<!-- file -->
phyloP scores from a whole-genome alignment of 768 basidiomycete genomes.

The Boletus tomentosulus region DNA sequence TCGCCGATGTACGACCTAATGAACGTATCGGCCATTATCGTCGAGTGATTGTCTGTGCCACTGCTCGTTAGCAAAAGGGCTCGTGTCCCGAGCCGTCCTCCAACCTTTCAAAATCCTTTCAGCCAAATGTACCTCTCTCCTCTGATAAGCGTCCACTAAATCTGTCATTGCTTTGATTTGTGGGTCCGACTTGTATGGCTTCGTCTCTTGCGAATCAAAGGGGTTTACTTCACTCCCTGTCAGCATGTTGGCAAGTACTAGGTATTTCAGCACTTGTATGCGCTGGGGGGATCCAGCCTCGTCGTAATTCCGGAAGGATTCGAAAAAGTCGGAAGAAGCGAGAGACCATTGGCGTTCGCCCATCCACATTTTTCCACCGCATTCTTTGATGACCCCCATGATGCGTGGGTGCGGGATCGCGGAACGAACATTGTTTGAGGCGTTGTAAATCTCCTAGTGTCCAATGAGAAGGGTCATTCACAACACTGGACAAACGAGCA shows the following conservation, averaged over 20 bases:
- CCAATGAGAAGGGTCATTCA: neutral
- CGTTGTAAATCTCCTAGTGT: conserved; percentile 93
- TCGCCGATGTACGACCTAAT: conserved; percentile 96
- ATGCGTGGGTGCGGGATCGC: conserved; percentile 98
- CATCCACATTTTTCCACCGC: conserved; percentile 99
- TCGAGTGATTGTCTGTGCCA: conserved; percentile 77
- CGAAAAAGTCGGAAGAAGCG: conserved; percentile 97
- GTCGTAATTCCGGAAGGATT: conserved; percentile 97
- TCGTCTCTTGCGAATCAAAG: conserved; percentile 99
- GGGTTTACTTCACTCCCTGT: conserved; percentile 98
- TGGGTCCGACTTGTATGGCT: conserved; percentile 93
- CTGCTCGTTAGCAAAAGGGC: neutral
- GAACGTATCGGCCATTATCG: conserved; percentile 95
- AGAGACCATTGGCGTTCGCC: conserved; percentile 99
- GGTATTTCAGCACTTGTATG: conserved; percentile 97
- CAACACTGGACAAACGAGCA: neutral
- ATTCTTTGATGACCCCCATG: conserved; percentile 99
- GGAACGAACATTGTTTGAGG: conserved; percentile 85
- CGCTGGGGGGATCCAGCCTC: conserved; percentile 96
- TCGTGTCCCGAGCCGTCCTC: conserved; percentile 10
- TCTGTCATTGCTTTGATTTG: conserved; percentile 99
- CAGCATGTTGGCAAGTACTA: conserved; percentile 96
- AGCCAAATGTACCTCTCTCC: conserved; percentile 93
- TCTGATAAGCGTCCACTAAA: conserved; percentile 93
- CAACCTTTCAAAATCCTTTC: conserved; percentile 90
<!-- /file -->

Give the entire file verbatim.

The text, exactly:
phyloP scores from a whole-genome alignment of 768 basidiomycete genomes.

The Boletus tomentosulus region DNA sequence TCGCCGATGTACGACCTAATGAACGTATCGGCCATTATCGTCGAGTGATTGTCTGTGCCACTGCTCGTTAGCAAAAGGGCTCGTGTCCCGAGCCGTCCTCCAACCTTTCAAAATCCTTTCAGCCAAATGTACCTCTCTCCTCTGATAAGCGTCCACTAAATCTGTCATTGCTTTGATTTGTGGGTCCGACTTGTATGGCTTCGTCTCTTGCGAATCAAAGGGGTTTACTTCACTCCCTGTCAGCATGTTGGCAAGTACTAGGTATTTCAGCACTTGTATGCGCTGGGGGGATCCAGCCTCGTCGTAATTCCGGAAGGATTCGAAAAAGTCGGAAGAAGCGAGAGACCATTGGCGTTCGCCCATCCACATTTTTCCACCGCATTCTTTGATGACCCCCATGATGCGTGGGTGCGGGATCGCGGAACGAACATTGTTTGAGGCGTTGTAAATCTCCTAGTGTCCAATGAGAAGGGTCATTCACAACACTGGACAAACGAGCA shows the following conservation, averaged over 20 bases:
- CCAATGAGAAGGGTCATTCA: neutral
- CGTTGTAAATCTCCTAGTGT: conserved; percentile 93
- TCGCCGATGTACGACCTAAT: conserved; percentile 96
- ATGCGTGGGTGCGGGATCGC: conserved; percentile 98
- CATCCACATTTTTCCACCGC: conserved; percentile 99
- TCGAGTGATTGTCTGTGCCA: conserved; percentile 77
- CGAAAAAGTCGGAAGAAGCG: conserved; percentile 97
- GTCGTAATTCCGGAAGGATT: conserved; percentile 97
- TCGTCTCTTGCGAATCAAAG: conserved; percentile 99
- GGGTTTACTTCACTCCCTGT: conserved; percentile 98
- TGGGTCCGACTTGTATGGCT: conserved; percentile 93
- CTGCTCGTTAGCAAAAGGGC: neutral
- GAACGTATCGGCCATTATCG: conserved; percentile 95
- AGAGACCATTGGCGTTCGCC: conserved; percentile 99
- GGTATTTCAGCACTTGTATG: conserved; percentile 97
- CAACACTGGACAAACGAGCA: neutral
- ATTCTTTGATGACCCCCATG: conserved; percentile 99
- GGAACGAACATTGTTTGAGG: conserved; percentile 85
- CGCTGGGGGGATCCAGCCTC: conserved; percentile 96
- TCGTGTCCCGAGCCGTCCTC: conserved; percentile 10
- TCTGTCATTGCTTTGATTTG: conserved; percentile 99
- CAGCATGTTGGCAAGTACTA: conserved; percentile 96
- AGCCAAATGTACCTCTCTCC: conserved; percentile 93
- TCTGATAAGCGTCCACTAAA: conserved; percentile 93
- CAACCTTTCAAAATCCTTTC: conserved; percentile 90